Concept of the Day: Organizational Ecology
Using the particular example of sexual harassment law to illuminate:
•Organizational ecology helps explain how organizations change in terms of the material and cultural features of its organizational environment.
•Thus, in order to effectively respond to the problem of sexual harassment—to create a formal grievance procedure, to redress a particular case of harassment—the organization needs to change and adapt its form and structure.
•Organizational ecology holds that the core features of organizations change slowly due to strong inertial pressures (Hannan and Freeman, 1989). This poses a problem for arguments that organizations must radically change in structure and managerial composition as a means of affecting the power conditions for sexual harassment, or to create formal organizational structures and positions (for example, HR departments) to handle complaints .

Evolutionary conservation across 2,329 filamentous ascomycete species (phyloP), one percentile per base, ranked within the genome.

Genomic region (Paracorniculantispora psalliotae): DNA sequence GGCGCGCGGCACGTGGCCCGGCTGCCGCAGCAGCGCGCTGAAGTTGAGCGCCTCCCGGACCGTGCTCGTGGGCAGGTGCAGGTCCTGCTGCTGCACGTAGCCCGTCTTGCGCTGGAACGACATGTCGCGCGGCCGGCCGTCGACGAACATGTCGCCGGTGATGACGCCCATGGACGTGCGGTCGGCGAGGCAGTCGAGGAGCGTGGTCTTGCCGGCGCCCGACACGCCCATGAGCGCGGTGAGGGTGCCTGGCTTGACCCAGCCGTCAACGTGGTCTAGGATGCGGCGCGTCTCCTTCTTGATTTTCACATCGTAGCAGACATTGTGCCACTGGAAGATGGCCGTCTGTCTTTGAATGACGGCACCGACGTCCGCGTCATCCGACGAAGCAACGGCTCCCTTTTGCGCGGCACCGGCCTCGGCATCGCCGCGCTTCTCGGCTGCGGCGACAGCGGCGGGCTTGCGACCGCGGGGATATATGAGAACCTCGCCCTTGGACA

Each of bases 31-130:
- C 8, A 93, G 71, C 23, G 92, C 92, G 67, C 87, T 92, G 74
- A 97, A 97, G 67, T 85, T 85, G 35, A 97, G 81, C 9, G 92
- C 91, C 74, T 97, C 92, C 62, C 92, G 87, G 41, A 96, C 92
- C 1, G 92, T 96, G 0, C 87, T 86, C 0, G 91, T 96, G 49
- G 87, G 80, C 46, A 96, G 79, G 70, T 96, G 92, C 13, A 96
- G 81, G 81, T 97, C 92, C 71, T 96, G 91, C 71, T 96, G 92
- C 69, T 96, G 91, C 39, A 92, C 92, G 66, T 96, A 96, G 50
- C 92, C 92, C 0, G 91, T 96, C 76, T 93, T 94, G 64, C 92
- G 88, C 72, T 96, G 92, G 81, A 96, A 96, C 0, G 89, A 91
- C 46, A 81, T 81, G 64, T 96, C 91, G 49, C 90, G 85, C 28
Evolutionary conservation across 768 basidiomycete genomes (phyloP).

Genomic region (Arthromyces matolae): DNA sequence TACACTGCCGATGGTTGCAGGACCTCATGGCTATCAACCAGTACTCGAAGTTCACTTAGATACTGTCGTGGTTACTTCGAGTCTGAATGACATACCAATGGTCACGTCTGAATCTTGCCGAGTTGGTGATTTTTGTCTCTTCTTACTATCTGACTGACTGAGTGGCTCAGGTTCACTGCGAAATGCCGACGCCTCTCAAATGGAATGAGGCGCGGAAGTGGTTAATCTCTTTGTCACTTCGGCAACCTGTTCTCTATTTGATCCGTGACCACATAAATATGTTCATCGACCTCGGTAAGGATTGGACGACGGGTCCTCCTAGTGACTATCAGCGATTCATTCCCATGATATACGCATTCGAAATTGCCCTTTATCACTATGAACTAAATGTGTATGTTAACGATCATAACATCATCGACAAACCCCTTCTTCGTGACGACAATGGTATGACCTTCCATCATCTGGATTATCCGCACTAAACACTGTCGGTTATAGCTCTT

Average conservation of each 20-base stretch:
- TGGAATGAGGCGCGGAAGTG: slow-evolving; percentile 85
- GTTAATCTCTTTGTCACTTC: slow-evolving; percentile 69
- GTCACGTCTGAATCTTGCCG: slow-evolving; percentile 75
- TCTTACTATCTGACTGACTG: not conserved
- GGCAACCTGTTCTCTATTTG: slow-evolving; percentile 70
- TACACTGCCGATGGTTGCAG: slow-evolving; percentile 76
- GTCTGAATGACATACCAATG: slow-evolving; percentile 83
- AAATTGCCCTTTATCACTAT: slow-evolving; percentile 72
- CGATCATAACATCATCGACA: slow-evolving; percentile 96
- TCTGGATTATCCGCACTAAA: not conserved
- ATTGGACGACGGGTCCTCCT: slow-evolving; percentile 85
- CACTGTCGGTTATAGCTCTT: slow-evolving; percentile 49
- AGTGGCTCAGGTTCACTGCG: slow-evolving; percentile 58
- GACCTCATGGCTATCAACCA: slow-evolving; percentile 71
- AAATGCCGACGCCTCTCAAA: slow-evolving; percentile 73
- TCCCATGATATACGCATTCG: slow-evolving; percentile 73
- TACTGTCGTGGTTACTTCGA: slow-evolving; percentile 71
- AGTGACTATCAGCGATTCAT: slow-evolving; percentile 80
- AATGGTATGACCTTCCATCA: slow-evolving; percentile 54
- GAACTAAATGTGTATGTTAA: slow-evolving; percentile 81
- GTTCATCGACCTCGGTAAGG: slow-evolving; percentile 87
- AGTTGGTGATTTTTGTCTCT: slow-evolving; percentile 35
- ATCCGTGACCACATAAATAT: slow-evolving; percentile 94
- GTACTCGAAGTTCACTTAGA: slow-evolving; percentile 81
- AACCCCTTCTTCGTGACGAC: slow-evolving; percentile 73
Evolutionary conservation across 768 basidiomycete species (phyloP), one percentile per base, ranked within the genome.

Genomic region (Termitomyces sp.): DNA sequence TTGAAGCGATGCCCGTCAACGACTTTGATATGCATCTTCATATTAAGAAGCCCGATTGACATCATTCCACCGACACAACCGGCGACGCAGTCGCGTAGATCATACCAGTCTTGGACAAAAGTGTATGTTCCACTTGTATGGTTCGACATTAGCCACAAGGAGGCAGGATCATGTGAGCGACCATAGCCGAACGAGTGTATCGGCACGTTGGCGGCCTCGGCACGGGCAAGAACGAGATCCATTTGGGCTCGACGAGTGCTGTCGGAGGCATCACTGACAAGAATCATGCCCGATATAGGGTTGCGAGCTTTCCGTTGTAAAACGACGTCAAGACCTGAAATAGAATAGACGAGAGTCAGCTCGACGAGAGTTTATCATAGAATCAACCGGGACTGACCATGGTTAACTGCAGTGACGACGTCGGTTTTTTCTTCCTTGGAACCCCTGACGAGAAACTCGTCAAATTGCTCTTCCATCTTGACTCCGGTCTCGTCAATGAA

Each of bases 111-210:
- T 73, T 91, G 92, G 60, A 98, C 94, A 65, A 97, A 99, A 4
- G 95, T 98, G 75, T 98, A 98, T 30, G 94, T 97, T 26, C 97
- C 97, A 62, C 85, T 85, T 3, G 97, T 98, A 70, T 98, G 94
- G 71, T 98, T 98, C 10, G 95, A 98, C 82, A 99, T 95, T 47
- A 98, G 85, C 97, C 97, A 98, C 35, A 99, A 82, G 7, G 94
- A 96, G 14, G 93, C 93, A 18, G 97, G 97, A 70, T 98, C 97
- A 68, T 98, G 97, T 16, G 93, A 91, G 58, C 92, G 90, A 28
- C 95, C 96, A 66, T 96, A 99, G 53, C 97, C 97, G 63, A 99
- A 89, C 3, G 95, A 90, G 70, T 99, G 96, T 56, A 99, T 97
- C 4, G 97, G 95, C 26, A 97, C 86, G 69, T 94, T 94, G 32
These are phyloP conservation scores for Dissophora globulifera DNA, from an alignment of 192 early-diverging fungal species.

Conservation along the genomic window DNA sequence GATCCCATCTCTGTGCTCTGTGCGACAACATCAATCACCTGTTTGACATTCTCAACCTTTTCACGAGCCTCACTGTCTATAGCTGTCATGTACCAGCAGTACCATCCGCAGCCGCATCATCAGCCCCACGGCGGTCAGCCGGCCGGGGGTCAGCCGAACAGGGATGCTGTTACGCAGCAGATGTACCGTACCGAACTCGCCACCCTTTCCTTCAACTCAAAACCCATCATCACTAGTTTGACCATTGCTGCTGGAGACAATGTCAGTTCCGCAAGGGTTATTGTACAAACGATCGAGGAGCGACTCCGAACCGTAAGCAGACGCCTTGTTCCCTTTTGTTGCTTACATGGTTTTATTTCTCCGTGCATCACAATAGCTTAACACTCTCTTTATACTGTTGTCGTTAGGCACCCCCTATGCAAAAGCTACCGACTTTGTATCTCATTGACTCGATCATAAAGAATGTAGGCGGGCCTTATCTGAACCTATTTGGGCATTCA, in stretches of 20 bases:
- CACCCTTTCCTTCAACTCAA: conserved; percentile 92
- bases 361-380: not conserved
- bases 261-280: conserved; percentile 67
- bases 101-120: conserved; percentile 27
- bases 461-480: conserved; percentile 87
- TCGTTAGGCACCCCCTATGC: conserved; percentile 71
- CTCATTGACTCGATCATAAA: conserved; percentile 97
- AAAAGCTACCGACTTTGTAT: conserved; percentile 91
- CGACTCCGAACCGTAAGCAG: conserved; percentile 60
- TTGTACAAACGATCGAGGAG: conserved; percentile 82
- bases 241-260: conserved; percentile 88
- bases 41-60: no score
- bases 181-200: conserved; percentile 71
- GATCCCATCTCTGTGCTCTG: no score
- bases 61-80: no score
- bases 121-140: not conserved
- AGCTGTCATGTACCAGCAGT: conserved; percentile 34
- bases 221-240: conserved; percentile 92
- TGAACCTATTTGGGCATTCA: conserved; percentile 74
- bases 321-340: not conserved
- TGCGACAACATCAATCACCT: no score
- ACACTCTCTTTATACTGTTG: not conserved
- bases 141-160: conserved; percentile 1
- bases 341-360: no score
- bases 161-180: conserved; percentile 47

•Factors affecting inertial resistance to change:
•Investment in plant, equipment, and specialized personnel
•Limits on the internal information received by decision makers
•Internal political constraints supportive of vested interests
•Organizational history, which justifies past action and prevents consideration of alternative strategies.
•Legal and economic barriers to entry into and out of various areas of activity
•Constraints on the external information gathered by decision-makers
•Collective Rationality and general equilibrium: favor stability, not change